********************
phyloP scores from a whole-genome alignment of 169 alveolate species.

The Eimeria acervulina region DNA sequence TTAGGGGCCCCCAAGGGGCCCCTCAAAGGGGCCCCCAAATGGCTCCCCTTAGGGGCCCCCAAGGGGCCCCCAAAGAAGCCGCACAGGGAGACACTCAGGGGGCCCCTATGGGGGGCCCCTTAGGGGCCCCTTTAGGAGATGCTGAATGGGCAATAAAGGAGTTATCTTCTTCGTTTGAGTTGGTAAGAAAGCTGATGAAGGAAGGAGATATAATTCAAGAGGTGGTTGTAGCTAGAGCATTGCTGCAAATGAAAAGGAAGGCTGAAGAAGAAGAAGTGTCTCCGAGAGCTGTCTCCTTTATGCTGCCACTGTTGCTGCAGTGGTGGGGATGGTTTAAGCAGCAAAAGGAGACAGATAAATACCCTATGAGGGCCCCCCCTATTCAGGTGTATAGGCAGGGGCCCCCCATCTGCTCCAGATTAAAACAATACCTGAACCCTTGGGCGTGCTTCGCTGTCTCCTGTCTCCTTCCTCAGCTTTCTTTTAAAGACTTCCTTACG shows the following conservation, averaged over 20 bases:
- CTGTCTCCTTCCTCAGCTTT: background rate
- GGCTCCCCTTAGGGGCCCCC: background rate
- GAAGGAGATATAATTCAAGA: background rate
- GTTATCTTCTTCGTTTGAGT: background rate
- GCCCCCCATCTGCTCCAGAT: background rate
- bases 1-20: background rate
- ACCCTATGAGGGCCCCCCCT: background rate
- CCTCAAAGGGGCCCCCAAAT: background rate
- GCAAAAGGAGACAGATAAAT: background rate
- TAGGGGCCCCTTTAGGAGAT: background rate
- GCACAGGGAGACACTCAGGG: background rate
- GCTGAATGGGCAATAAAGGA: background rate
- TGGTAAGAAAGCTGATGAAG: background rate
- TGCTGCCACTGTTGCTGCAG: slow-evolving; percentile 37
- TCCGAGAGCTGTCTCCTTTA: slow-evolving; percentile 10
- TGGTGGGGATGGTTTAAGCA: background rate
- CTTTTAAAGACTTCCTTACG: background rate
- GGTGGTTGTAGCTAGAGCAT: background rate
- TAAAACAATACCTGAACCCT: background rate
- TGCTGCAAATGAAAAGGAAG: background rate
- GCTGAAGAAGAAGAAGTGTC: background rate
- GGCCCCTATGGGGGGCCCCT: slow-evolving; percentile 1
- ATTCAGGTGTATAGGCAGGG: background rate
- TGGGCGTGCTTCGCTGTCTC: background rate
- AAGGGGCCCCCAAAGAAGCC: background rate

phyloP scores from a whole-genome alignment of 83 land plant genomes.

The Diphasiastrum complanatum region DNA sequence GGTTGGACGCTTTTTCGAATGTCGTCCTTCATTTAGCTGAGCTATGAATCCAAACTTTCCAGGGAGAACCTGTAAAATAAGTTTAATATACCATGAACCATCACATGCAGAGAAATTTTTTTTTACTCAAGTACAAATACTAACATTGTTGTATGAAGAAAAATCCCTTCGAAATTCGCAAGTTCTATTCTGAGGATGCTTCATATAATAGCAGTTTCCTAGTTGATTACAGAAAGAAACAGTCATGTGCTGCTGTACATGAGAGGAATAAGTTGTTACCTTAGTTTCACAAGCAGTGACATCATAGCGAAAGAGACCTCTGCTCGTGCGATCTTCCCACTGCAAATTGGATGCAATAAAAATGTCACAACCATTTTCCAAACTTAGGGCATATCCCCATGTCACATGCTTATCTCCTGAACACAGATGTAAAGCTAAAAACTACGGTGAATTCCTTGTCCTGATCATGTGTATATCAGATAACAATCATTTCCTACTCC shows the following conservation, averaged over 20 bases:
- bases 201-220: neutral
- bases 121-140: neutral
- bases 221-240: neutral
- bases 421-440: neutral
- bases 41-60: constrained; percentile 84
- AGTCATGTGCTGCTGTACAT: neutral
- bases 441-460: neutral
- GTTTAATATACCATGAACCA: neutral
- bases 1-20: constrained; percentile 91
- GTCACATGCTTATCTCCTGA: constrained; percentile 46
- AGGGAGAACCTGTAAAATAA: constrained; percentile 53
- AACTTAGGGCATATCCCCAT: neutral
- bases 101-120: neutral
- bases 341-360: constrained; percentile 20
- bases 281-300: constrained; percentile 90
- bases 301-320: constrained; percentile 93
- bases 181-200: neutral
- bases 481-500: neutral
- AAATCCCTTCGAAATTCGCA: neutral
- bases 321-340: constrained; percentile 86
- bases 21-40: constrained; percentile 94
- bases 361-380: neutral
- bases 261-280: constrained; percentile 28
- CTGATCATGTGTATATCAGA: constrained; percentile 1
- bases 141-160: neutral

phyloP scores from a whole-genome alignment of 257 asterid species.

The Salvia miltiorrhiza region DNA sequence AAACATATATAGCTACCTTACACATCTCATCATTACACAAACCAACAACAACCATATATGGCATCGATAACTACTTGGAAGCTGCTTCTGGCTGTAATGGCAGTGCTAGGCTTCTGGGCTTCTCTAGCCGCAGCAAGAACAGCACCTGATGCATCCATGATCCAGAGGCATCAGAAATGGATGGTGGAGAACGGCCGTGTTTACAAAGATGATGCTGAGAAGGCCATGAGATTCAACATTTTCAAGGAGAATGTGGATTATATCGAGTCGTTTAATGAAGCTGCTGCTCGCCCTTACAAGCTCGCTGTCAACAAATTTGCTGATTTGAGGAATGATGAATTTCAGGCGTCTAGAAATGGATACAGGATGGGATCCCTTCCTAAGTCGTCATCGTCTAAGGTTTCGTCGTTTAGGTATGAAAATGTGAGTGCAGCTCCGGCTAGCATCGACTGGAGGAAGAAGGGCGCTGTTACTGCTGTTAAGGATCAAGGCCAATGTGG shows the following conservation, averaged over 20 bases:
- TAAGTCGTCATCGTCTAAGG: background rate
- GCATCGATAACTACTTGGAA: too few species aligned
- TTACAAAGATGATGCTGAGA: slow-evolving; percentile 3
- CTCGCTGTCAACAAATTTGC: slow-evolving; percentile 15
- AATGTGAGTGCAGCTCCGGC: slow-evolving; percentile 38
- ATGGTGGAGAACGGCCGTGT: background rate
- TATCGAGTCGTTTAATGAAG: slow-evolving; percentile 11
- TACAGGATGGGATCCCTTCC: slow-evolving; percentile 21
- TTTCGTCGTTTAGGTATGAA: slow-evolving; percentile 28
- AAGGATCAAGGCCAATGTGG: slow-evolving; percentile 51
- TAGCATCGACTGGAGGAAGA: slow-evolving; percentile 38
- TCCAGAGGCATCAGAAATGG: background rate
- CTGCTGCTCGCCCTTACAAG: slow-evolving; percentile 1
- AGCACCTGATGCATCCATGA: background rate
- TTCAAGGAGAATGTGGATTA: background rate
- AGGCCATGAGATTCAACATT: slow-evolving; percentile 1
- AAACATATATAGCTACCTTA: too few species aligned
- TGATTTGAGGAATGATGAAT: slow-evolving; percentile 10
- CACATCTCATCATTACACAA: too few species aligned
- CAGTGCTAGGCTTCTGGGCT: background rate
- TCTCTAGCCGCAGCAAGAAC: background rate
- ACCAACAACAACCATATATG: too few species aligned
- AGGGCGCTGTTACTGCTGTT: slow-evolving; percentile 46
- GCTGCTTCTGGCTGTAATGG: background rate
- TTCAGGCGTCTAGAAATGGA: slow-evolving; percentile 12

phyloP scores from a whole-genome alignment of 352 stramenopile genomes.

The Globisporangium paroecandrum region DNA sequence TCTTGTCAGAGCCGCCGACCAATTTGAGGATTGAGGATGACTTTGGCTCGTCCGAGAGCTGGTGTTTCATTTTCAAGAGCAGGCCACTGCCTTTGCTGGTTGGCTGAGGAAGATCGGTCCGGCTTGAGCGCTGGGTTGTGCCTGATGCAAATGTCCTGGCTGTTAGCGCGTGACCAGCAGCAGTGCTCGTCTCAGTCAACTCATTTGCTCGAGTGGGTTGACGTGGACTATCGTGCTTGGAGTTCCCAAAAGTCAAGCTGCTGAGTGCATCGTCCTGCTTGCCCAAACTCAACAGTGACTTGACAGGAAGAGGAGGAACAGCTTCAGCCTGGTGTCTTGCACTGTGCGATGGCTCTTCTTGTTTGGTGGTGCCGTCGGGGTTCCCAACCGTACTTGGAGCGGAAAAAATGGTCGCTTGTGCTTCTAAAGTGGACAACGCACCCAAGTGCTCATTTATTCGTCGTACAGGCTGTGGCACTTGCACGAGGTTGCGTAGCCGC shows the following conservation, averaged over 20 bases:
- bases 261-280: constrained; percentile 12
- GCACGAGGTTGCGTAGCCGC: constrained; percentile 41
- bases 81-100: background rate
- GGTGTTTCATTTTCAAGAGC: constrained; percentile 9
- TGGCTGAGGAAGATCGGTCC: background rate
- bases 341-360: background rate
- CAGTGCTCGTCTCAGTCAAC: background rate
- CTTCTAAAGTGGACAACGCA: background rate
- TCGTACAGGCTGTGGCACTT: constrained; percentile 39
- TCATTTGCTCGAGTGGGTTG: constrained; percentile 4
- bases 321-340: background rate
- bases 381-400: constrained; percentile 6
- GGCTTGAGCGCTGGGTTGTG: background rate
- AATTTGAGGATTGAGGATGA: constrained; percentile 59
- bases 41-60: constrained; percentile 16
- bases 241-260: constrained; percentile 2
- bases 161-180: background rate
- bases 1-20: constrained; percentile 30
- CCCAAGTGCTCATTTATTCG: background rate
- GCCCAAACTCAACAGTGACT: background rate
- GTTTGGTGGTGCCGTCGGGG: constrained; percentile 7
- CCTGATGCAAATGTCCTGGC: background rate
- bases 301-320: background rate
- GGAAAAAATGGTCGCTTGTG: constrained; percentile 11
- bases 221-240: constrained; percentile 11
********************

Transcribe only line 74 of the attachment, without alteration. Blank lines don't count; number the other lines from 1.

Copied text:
- TGATTTGAGGAATGATGAAT: slow-evolving; percentile 10